posted by thayerg at 10:13 AM on December 14, 2005


This is something i've struggled with for a long time, and continue to. Most important thing I can do is go to bed at a decent hour. Makes it MUCH easier.

I also used to have a buddy i would have a to buy a 6pack of microbrew if either of us a missed a day we weren't suppose to. it adds up... :)
posted by joshgray at 10:13 AM on December 14, 2005


I've had this problem since I had to stop hitting the gym because of a surgery. It's been three weeks since I've had the okay to go back to regular workout and I haven't managed to get to the gym but once since then.

This coming Sunday night I'm going to lay out everything I need for the gym before I go to bed. I'm hoping that when I see it upon opening my eyes I'll feel really guilty about wanting to go back to bed.

Alternatively, is there someone outside your home that you could set a "date" with to hit the gym? I find I'm much more likely to follow through with plans if there is someone else I'm meeting.
posted by FlamingBore at 10:19 AM on December 14, 2005


silently pleading for me to put them on

Amen to that! The other thing that keeps me going is that the time on the machines at the gym (primarily the ellipticals) is dedicated free-reading time, which can otherwise be scarce.
posted by whatzit at 10:21 AM on December 14, 2005


Maybe try building some "warm comfy bed" time into your morning routine. Try setting your alarm for 5 am, and when it goes off, instead of hitting the snooze a bunch of times, reset the alarm for 5:30. That gives you 30 minutes of "snuggle time" before you actually have to get out of bed and hit the gym.
posted by boomchicka at 10:25 AM on December 14, 2005


Find something you can do at home, at least to get you back in the habit. Shovelglove is what's been working for me. Put the sledge next to the bed, put the CD with your workout music in the bedside clock radio, and just do it immediately when you get up.
posted by kindall at 10:27 AM on December 14, 2005


Matthew McConaughey says that the most important lesson is to tie your shoes, if you can get up and do that, you'll get to the gym.

It's something of a mantra with me now, because it works.
posted by willmize at 10:28 AM on December 14, 2005


1) When you get out of bed don't turn your alarm clock. Instead, do something else like taking off all your clothes, doing ten push ups, or washing your face. A lot of people develop this awful habit where as soon as the alarm clock goes off, they turn it off and go right back to sleep. The whole thing takes less than a minute. They get so good at it they can literally do it in their sleep. You can break this habit by not turning off the alarm clock right away, but training yourself to do something else first.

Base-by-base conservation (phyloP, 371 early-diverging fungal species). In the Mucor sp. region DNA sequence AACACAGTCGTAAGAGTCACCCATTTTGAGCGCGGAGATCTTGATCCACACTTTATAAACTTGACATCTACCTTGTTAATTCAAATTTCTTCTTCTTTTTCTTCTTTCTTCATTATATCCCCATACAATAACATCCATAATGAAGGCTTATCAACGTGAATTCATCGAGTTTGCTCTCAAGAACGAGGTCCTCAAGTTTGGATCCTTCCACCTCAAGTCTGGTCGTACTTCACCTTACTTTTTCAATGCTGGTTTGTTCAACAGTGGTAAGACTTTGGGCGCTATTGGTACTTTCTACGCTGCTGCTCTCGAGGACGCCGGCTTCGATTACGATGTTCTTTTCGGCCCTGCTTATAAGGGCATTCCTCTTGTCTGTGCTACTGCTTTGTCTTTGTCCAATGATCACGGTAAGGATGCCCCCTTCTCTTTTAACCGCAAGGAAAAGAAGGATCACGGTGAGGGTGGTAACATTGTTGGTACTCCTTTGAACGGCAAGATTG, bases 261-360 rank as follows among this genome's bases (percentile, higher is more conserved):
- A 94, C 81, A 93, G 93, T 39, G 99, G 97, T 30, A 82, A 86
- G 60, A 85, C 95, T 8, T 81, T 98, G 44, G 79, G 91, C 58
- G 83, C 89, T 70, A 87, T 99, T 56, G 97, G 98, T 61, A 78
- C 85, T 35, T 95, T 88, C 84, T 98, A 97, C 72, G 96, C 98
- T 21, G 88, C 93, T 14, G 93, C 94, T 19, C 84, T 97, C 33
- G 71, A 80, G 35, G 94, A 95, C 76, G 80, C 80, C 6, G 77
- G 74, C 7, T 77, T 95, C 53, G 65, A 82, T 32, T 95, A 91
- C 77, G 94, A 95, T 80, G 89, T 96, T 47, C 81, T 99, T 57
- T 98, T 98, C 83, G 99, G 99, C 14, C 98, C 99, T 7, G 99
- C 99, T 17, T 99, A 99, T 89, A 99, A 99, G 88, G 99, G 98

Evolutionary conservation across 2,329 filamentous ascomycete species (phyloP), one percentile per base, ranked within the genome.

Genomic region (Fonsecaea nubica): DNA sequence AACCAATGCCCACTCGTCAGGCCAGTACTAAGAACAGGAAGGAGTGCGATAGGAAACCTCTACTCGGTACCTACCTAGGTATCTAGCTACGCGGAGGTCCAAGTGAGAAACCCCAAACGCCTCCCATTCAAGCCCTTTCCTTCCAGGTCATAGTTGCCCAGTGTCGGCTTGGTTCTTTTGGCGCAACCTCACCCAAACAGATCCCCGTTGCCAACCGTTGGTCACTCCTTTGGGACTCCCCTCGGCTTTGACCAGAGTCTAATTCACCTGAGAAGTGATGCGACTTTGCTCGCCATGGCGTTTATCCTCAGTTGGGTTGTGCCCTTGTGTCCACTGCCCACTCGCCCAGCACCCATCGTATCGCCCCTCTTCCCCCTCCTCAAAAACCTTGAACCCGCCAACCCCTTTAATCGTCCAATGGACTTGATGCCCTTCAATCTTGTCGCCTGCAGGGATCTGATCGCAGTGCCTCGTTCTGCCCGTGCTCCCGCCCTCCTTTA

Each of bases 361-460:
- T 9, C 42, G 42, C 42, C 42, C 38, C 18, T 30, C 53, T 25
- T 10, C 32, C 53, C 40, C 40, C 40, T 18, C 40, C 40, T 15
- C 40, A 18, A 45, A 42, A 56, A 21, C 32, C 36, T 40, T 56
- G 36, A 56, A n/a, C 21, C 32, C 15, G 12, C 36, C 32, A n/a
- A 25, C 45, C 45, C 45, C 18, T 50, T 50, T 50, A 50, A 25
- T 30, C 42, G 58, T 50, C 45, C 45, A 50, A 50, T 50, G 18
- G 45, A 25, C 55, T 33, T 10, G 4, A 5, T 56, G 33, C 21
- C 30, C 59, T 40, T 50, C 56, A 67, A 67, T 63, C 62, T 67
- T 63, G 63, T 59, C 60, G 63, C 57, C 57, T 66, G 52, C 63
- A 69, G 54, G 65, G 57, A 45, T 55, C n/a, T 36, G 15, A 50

2) When you miss your morning work out then you have to make it up in the evening. Don't just shrug it off and say 'too bad'. This creates a psychological incentive for you to miss your morning workout since you get to sleep in and not work out. To break this loop, consider 'punishing' yourself by forcing yourself to work out in the evening, on the weekend, or heck, denying yourself desert.
posted by nixerman at 10:32 AM on December 14, 2005


Ya know, you might try taking apart the alarm clock and removing or otherwise disabling the snooze button. Then you can't turn off the alarm and go back to bed, unless you are willing to risk being late for work.

Of course, this may lead to you learning to just sleep through the alarm, which once learned, is a very bad skill to have and hard to get rid of.

Another option is to get a alarm that is just so damn loud that it causes a shot of adrenaline when you hear it. I have a Sonic Boom alarm clock. It's alarm goes as loud as 113 dB (120dB is the onset of pain) and it also flashes the lights and vibrates your pillow. I have it hooked up to a 60-Watt strobe light (for a strobe, 60 Watts is a *lot*) The first time I woke up with my head vibrating, a 113 dB siren and the lights flashing.... Well, it sure puts the "alarm" back into "alarm clock". However this probably isn't an option if you live in an apt or have other people in the house you don't want to wake.
posted by darkness at 10:53 AM on December 14, 2005 [1 favorite]


Programmable thermostats are a really good idea for a lot of reasons (for example, it's nice to have a mindless device take care of turning down the heat during the weekday but making sure the house is warm when one comes home). They're not very expensive (here's one for $50), and your energy savings probably pay for the cost within a year. Fairly easy to install.

ExerciseFilter: If the thermostat is set so that the heat comes on (say) 30 minutes before you want to get up, and the target temperature is set to be warmer than normal (say, 75 F), then you'll find it's a lot easier to get out of bed (among other things, you'll want to dial down the target temperature a more normal 70 or so, so you aren't sweating).

[and yes, this is quite contrary advice to having the thermostat turn off the heat at 2:30 a.m.]
posted by WestCoaster at 10:58 AM on December 14, 2005 [1 favorite]


What time are you getting to bed?
posted by Good Brain at 11:01 AM on December 14, 2005